Thigmomorphogenesis

From Wikipedia, the free encyclopedia
Jump to: navigation, search

Thigmomorphogenesis (Thigma --> to touch in Greek) is the response by plants to mechanical sensation (touch) by altering their growth patterns. In the wild, these patterns can be evinced by wind, raindrops, and rubbing by passing animals.

Botanists have long known that plants grown in a greenhouse tend to be taller and more spindly than plants grown outside. M.J. Jaffe discovered in the 1970s that regular rubbing or bending of stems inhibits their elongation and stimulates their radial expansion, resulting in shorter, stockier plants.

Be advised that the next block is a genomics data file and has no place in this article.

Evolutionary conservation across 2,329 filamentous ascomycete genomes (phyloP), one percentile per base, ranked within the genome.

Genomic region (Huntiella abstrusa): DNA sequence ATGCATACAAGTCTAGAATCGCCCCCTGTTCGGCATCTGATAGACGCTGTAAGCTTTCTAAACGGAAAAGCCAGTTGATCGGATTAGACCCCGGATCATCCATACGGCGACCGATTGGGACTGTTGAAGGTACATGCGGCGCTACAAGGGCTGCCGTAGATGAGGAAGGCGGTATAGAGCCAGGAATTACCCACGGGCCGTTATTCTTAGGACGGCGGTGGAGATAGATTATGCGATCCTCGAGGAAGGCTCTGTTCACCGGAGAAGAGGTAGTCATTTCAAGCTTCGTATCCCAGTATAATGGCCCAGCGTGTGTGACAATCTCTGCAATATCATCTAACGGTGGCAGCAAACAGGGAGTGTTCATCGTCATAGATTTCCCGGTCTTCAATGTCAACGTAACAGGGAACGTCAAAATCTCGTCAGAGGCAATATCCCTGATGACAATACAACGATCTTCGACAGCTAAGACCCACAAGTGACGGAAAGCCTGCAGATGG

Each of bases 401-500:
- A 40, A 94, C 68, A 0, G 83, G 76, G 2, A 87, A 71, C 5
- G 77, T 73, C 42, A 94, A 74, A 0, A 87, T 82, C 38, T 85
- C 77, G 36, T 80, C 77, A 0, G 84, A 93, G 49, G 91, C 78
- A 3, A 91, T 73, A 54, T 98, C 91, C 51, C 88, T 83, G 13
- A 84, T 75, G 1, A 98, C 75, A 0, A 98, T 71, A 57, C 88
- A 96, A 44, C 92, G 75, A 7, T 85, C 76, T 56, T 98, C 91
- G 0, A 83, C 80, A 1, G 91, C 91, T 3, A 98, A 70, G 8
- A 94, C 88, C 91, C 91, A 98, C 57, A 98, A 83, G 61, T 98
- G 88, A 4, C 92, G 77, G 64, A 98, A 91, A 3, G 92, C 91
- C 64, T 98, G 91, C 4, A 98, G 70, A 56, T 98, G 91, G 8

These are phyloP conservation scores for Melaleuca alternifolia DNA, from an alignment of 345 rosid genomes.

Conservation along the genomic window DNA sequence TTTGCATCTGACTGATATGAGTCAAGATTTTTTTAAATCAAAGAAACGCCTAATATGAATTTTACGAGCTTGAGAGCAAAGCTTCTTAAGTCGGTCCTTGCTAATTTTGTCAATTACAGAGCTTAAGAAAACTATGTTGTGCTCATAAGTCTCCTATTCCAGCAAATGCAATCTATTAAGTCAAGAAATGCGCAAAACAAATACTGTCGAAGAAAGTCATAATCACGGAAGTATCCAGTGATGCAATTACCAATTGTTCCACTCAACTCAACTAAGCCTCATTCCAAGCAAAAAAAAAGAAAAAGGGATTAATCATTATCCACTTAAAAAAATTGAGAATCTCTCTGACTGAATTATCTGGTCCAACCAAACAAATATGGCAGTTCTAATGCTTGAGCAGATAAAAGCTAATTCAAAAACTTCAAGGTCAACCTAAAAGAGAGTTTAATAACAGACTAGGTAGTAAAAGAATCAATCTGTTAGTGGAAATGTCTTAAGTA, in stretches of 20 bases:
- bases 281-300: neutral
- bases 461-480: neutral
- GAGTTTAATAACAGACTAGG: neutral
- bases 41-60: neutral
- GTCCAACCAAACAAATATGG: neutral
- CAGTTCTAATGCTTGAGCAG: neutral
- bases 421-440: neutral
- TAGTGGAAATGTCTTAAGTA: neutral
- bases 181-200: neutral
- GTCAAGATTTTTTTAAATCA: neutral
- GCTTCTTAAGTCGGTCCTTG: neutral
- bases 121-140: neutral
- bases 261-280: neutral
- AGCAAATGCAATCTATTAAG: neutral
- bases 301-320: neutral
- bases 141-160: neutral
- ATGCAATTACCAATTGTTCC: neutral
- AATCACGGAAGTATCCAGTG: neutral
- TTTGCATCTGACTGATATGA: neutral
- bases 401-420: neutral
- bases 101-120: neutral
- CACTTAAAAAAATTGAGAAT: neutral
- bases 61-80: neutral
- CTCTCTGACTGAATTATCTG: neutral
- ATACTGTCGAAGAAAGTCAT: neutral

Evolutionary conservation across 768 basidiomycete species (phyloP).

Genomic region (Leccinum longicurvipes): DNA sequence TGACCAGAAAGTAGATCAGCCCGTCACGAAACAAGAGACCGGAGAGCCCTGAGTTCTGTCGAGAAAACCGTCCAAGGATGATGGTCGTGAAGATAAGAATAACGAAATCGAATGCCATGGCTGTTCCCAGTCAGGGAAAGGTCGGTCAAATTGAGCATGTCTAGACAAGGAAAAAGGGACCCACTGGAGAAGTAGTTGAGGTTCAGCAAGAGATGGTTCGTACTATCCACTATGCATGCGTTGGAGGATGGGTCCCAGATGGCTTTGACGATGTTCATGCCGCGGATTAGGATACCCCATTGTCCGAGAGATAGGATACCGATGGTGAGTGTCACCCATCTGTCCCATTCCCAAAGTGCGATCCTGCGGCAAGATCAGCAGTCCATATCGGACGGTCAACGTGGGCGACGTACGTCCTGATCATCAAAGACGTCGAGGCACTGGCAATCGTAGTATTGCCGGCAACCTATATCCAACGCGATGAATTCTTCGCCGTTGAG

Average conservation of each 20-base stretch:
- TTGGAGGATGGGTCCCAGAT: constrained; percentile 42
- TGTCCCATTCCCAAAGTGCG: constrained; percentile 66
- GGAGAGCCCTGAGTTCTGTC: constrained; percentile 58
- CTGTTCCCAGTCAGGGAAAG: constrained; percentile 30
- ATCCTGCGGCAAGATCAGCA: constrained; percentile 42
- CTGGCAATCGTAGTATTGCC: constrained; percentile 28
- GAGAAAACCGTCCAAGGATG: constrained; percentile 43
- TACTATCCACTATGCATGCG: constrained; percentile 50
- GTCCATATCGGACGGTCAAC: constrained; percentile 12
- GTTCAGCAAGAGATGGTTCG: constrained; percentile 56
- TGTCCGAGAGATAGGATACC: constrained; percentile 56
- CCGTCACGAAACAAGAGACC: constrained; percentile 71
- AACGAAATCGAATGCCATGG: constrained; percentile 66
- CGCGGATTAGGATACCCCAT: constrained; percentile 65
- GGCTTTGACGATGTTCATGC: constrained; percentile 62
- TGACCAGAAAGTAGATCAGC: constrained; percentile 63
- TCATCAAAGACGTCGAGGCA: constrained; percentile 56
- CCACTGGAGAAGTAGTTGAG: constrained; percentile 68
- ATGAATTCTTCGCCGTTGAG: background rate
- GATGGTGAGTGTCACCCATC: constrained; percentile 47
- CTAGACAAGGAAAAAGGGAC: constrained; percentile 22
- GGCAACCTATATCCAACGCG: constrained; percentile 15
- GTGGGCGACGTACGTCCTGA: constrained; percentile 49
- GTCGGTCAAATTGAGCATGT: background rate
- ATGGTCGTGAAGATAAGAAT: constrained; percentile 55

Growth responses are caused by changes in gene expression. This is likely related to the calcium-binding protein calmodulin, suggesting Ca2+ involvement in mediating growth responses.

References[edit]

  • Dr. Arnab Sen, PhD M.D., "Thigmomorphogenesis: The response of plant growth and development to mechanical stimulation", Planta, Vol 114, No 2, June, 1973, pp143–157, Springer.[1]

External links[edit]